…and his Armadillo World Headquarters was the epicenter of cosmic cowboy redneck rock. Now a sterile office building stands where the ‘Dillo once was, and Wilson is wondering where his legacy still lives on.

More so than any other place in the Texas capital’s history, the Armadillo was where Austin got its merit badge in cool. Just for starters, it was the epicenter for the rise of redneck rock, the sacred place where cosmic cowboys like Waylon and Willie united the hitherto-warring tribes of rednecks and hippies. Next to the painting, on the mantel stands a Day of the Dead shrine to Doug Sahm, another Armadillo regular and perhaps the one man who truly mastered every single style of Texas music from gutbucket blues to conjunto. To the left is the ‘Dillo’s old piano, played by
everyone from Fats Domino to Johnny Winter to Mose Allison to Van Morrison.

The idea for Austin City Limits — the brand name that indelibly stamped Austin as the “Live Music Capital of the World” to a generation and counting of PBS viewers, and the driving force behind Texas’s largest music festival today — was hatched at the Armadillo. Indeed, ACL’s raucous Gary P. Nunn theme “London Homesick Blues” famously choruses “Take me home to the Armadillo…”

While you are taking this all in, Wilson is regaling you with tales of this bygone Austin. He explains how people were able to smoke weed with impunity there; powerful men like Bob Bullock liked to ogle the coeds in their halter tops and faded cut-off Levi’s. And Wilson also shows you a picture of him goosing a youthful Ann Richards. The heat wasn’t gonna come down on the fat cats’ playhouse.

In the study, amid thousands and thousands of books and Burton Wilson photographs and psychedelic Jim Franklin posters and other lore, hang five paintings of giant armadillos prowling rolling bluebonnet prairies amid towering Lone Star longnecks. Yep, Wilson’s club inspired that whole National Beer of Texas, “Long Live Longnecks” ethos, too.

“Cheap pot, cold beer and cheap rent,” Wilson says in his courtly, old-school Texas rasp of a voice. With his snow-white mane and goatee and piercing eyes, he looks for all the world like a potbellied Mark Twain. “That’s what got it all started here and now we’re running out of all of it.”

Well, maybe not the beer, but the point is well taken. Eddie Wilson’s Austin, the one people flocked to from all over Texas and the nation to come join, where people could share $60-a-month rent houses and while away their lives hanging out down by the water and partying, is buried, if not dead.

Sure, you can still find vestiges of that magic in places like the Continental Club on South Congress and the Saxon Pub on South Lamar, and Wilson’s own Threadgill’s restaurants, and the other pockets of freakiness that dot the city from the North Loop to deep East Austin, not to mention in farther-flung outposts like San Marcos and Martindale, but by and large, Austin is coming more and more to resemble places like Dallas and Houston, the cities so many adopted Austinites fled in disgust.

And at the same time, Texas’s larger cities are getting cooler and more livable, much “less suffocating,” as Wimberley journalist and Willie Nelson biographer Joe Nick Patoski puts it.

As Wilson approaches 70 and battles lung cancer, he is wondering what will happen to his legacy and the city he worked so hard to craft in his image. It’s been 30 years since the Armadillo met the wrecking ball. Wilson says he watched as a loader tipped remnants of the old stage into a dump truck. He swears he saw the glitter Doctor John once tossed in the air twinkling among the foam, dust, floorboards and mortar, but nowadays that seems less like an omen of great things to come than a coda to an era that will never return.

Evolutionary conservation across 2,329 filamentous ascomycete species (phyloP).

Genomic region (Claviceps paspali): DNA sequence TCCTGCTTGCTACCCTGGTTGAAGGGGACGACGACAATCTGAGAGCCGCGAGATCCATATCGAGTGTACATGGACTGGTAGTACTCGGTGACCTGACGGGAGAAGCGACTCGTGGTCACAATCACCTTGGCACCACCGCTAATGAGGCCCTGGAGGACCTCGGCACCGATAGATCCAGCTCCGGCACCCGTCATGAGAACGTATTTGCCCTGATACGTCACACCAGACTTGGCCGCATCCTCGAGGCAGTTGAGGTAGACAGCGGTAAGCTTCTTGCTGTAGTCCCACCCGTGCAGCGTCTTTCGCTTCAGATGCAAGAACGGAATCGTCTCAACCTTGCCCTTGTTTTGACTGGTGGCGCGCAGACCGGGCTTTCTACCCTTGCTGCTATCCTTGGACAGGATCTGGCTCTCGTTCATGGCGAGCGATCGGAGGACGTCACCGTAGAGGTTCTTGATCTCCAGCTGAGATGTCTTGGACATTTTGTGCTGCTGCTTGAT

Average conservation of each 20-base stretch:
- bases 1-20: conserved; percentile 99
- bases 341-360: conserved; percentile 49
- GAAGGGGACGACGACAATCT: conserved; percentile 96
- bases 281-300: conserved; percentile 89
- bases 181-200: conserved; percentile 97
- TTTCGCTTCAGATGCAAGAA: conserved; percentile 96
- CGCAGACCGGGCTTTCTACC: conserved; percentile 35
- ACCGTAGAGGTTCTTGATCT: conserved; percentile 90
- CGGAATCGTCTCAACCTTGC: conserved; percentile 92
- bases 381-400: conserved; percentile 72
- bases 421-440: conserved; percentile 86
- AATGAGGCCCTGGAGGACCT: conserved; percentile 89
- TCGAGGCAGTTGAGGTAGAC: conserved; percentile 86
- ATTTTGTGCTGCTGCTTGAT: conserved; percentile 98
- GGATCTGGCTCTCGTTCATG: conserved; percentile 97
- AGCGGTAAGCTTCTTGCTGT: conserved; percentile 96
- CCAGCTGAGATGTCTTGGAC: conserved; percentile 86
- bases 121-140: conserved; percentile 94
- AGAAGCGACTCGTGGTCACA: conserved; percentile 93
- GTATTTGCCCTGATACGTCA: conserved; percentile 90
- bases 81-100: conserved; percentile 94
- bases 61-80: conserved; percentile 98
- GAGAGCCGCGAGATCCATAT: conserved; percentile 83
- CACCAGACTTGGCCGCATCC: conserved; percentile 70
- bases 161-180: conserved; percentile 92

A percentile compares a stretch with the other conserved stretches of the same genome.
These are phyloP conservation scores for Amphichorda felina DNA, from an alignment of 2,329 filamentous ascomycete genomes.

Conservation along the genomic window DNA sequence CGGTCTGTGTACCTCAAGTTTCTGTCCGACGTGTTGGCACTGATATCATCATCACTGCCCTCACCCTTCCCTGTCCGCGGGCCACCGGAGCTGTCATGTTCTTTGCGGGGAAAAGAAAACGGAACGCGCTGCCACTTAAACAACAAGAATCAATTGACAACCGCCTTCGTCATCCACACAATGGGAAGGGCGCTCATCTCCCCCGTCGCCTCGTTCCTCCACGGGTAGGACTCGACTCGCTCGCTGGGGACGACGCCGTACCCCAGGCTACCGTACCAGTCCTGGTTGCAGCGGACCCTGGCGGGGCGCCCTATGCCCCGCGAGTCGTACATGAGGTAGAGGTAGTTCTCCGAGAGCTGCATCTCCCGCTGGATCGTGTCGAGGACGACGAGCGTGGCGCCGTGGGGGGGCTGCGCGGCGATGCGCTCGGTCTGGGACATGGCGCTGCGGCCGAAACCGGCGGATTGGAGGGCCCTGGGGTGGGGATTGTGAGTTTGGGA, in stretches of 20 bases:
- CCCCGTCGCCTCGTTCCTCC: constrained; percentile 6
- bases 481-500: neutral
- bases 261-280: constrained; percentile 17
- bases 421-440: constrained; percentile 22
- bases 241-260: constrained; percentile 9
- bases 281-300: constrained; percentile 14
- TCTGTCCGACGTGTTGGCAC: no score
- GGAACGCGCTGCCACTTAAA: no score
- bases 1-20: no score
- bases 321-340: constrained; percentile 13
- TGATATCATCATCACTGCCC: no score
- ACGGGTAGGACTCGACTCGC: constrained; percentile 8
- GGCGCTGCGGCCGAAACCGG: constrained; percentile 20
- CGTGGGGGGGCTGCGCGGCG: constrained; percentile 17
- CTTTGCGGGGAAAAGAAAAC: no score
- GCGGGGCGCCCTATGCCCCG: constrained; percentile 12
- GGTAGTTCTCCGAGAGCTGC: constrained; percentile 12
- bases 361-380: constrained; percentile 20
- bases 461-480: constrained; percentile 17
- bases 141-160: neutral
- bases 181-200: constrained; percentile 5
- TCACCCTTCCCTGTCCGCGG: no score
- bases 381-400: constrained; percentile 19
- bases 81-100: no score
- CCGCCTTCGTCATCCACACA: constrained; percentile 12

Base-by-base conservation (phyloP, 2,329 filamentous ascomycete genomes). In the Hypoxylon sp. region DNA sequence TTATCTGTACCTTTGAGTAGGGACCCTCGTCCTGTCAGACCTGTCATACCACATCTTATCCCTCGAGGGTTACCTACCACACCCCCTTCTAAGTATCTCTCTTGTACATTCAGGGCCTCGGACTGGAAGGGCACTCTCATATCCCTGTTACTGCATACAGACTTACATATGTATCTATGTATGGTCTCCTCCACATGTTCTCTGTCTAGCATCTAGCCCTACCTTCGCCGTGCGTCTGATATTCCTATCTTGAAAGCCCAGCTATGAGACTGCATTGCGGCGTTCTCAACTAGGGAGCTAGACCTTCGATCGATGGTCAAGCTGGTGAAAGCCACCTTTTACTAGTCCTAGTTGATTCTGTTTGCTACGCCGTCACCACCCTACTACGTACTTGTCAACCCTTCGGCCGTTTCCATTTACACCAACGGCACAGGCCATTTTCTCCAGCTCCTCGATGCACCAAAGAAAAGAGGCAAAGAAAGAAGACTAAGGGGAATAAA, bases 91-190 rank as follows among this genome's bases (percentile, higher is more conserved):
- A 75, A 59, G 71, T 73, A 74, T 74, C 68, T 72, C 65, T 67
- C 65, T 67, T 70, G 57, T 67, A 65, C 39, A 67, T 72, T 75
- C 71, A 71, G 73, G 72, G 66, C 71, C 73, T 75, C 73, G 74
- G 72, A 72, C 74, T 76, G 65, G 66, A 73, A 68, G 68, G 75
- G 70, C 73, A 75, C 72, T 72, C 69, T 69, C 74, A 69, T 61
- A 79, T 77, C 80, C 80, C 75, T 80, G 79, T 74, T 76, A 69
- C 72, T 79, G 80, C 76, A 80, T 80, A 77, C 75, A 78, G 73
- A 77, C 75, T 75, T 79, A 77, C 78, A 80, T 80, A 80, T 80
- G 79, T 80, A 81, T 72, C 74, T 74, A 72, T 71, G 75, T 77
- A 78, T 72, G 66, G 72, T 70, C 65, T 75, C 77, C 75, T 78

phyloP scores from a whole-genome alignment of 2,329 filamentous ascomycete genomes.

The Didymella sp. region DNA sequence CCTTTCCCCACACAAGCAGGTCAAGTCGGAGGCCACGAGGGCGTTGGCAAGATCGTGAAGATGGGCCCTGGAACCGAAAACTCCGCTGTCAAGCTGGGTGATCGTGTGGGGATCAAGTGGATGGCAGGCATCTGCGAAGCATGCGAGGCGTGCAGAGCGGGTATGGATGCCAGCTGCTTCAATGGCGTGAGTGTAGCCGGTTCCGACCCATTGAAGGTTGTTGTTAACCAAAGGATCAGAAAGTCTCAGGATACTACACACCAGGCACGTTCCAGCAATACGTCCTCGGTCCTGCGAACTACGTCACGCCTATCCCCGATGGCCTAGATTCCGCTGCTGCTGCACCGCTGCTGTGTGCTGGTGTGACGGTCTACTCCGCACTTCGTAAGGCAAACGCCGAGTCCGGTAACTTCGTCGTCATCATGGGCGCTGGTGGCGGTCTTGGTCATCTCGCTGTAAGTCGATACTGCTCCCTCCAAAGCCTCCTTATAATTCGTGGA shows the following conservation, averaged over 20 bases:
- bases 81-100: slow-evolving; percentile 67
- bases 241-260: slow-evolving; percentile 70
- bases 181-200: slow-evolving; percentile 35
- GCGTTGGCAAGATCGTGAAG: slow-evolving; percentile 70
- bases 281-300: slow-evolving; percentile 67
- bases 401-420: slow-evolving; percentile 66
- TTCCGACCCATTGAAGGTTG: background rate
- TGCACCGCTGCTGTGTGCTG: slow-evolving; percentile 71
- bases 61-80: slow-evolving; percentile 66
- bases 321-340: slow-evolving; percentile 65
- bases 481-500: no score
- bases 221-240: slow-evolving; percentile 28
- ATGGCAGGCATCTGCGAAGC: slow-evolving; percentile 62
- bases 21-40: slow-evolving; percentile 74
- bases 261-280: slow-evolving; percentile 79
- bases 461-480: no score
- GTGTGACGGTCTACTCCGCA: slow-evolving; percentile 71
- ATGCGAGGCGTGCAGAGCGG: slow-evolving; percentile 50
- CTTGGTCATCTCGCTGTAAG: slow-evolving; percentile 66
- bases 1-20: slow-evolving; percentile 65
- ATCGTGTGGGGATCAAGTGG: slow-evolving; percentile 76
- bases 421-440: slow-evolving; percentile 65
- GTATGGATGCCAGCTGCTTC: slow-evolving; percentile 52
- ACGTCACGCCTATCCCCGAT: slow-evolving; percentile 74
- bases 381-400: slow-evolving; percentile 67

Today, where once the Armadillo rollicked, there squats an utterly sterile, suburban-looking, glass-sided office building. It’s as if Austin had declared an official intent to abandon its good-timing days, sober up and get in the hamster wheel with the rest of the rat race, to mix rodent metaphors. Austin officially decided to barter its imagination for a bid at Houston- and Dallas-sized stacks of cash.

“What’s even more ironic is that was initially a bank. And it failed,” says Wilson. “That piece of real estate was the first flip in Austin, and I believe it flipped twice or three times before the thing got built and failed.”
_____________________

From a distance, Austin still looks as beguiling as it must have appeared to its earliest settlers, even if today’s western hills — so exquisitely violet in the setting sun — are studded with McMansions. Austin is easily Texas’s most outdoorsy city. All over town, cyclists whiz past in far greater numbers than anywhere else, and at least on the south side of town, many suburban neighborhoods mesh well with the surrounding hills and thickets. Greenbelts and rocky, shaded creeks streak the city like veins of precious ore, and huge nature preserves and state parks are minutes from town.

The lake, a treacherous river in the old days, is more crowded than ever, but still an amazing downtown amenity, and Hippie Hollow has managed to hang on and is now officially Texas’s only clothing-optional swimming hole. There’s also Zilker Park and Barton Springs — in Wilson’s vernacular, “our G-spot.”

No, Austin is not a truly gorgeous geographical Shangri-La, like San Francisco, Vancouver, Rio de Janeiro, Sydney, Seattle or even Chattanooga, Tennessee, but it’s pretty enough and easily the beauty queen of Texas. What’s more, its violent-crime rate is a merciful fraction of those of Dallas, Houston and San Antonio.
Fats, Jerry Lee and Van the Man were but three of the touring legends to have radiated the Armadillo piano’s 88 keys; above, a portrait of the iconic Austin shrine as it appeared in its heyday.
Photos by John Anderson
Fats, Jerry Lee and Van the Man were but three of the touring legends to have radiated the Armadillo piano’s 88 keys; above, a portrait of the iconic Austin shrine as it appeared in its heyday.